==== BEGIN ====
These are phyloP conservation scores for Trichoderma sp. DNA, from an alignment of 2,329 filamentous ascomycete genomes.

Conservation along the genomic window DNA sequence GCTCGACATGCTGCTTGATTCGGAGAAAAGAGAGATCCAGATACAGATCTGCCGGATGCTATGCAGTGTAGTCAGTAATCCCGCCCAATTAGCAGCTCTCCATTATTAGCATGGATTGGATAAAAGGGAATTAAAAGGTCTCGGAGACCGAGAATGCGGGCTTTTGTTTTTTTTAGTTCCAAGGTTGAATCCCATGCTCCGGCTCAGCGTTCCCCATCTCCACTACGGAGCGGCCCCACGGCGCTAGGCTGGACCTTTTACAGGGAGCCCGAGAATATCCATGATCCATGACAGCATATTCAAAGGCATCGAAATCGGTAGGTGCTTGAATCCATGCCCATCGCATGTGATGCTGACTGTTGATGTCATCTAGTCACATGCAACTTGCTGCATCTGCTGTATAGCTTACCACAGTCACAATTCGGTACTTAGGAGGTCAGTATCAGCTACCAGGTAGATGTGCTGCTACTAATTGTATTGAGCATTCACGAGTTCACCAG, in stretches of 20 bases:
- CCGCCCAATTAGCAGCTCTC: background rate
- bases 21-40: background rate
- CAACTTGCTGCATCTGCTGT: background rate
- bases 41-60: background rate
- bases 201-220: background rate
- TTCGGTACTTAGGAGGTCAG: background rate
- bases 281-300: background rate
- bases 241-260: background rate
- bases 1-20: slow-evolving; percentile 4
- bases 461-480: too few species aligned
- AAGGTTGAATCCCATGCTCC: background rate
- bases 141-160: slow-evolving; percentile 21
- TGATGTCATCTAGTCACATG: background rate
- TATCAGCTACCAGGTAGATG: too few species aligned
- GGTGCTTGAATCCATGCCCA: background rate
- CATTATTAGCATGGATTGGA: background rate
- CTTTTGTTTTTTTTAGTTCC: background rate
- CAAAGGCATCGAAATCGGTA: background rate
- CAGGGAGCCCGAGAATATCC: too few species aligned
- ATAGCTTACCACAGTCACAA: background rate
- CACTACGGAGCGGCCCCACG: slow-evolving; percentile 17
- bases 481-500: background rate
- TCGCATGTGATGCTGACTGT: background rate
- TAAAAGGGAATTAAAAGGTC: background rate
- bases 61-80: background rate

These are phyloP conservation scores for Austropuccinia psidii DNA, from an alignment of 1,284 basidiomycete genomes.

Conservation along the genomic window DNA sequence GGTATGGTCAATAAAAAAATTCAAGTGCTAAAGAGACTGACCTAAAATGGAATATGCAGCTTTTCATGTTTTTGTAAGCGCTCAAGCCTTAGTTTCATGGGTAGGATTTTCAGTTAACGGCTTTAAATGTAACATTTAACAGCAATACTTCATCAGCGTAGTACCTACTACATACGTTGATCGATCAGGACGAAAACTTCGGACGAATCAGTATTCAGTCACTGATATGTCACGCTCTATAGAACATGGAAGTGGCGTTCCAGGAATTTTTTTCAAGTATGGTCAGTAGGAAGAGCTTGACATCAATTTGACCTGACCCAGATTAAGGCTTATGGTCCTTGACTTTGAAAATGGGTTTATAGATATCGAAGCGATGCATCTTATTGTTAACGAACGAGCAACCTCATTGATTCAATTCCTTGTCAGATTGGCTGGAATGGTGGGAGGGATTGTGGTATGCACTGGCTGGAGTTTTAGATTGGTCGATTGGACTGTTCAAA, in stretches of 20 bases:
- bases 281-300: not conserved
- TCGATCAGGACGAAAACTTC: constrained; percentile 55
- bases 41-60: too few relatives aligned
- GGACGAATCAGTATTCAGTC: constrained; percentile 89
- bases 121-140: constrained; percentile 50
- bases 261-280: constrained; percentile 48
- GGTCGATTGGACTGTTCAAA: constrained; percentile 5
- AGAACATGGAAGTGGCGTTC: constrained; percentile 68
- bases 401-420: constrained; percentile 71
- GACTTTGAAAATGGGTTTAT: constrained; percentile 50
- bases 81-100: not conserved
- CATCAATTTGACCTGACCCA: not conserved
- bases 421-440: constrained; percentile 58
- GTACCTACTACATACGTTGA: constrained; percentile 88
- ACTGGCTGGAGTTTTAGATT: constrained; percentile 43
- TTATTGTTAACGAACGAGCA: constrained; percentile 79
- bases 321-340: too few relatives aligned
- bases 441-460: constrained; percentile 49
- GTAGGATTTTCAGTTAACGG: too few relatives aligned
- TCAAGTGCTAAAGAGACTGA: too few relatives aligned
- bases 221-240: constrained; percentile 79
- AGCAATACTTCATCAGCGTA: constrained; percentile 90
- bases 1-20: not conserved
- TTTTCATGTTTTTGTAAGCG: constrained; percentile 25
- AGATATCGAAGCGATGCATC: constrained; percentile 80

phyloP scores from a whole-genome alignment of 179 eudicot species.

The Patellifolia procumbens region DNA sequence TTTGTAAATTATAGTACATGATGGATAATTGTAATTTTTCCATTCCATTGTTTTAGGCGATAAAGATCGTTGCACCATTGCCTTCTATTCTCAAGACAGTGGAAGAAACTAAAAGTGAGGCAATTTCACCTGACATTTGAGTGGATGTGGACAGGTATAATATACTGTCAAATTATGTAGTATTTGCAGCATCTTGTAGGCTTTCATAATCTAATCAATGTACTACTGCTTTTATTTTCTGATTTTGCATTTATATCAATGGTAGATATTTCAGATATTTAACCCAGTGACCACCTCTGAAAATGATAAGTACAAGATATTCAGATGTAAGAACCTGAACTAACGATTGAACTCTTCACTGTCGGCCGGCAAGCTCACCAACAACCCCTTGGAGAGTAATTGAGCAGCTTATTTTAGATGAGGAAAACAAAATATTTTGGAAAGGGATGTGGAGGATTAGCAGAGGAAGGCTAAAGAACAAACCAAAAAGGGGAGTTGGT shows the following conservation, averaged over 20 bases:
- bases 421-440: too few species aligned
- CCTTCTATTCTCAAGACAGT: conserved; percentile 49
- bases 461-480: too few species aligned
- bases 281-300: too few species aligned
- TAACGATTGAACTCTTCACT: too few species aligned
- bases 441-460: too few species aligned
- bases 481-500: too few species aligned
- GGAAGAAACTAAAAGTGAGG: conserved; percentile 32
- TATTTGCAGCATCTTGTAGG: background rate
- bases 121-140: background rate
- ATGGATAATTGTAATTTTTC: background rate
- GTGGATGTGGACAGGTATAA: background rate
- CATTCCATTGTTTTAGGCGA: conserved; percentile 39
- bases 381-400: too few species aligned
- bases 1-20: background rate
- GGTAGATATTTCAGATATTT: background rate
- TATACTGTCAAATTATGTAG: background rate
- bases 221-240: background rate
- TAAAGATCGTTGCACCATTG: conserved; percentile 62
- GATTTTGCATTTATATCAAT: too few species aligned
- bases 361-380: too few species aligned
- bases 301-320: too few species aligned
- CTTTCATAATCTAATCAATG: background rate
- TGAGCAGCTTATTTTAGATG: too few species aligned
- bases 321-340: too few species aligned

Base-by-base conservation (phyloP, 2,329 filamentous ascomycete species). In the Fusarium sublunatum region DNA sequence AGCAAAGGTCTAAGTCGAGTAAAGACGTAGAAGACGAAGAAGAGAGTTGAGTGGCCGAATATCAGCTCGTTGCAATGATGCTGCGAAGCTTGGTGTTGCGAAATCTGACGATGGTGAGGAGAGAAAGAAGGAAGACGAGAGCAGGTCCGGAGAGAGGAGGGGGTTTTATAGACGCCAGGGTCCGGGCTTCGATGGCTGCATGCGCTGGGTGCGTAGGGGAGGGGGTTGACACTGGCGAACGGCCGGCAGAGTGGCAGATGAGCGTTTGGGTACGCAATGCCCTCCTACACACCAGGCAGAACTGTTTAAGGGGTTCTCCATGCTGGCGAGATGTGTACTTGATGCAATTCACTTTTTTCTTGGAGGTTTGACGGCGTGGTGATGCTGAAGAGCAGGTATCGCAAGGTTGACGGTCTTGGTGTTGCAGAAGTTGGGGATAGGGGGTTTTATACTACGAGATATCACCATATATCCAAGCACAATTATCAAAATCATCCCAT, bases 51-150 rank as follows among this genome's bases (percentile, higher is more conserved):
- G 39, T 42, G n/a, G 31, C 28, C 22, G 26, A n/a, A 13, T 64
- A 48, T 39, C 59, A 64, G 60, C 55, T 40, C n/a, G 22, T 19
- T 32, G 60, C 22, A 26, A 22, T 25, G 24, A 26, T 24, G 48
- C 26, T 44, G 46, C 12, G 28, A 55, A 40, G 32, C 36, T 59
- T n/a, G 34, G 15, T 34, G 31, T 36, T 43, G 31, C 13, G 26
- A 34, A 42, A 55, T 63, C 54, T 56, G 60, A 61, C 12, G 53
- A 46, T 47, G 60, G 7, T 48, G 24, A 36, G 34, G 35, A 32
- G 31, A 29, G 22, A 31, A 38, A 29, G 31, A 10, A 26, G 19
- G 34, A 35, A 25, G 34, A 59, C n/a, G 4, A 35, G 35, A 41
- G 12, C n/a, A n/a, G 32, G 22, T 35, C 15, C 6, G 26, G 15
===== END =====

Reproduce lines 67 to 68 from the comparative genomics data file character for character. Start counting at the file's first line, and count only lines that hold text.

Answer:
- ATGGATAATTGTAATTTTTC: background rate
- GTGGATGTGGACAGGTATAA: background rate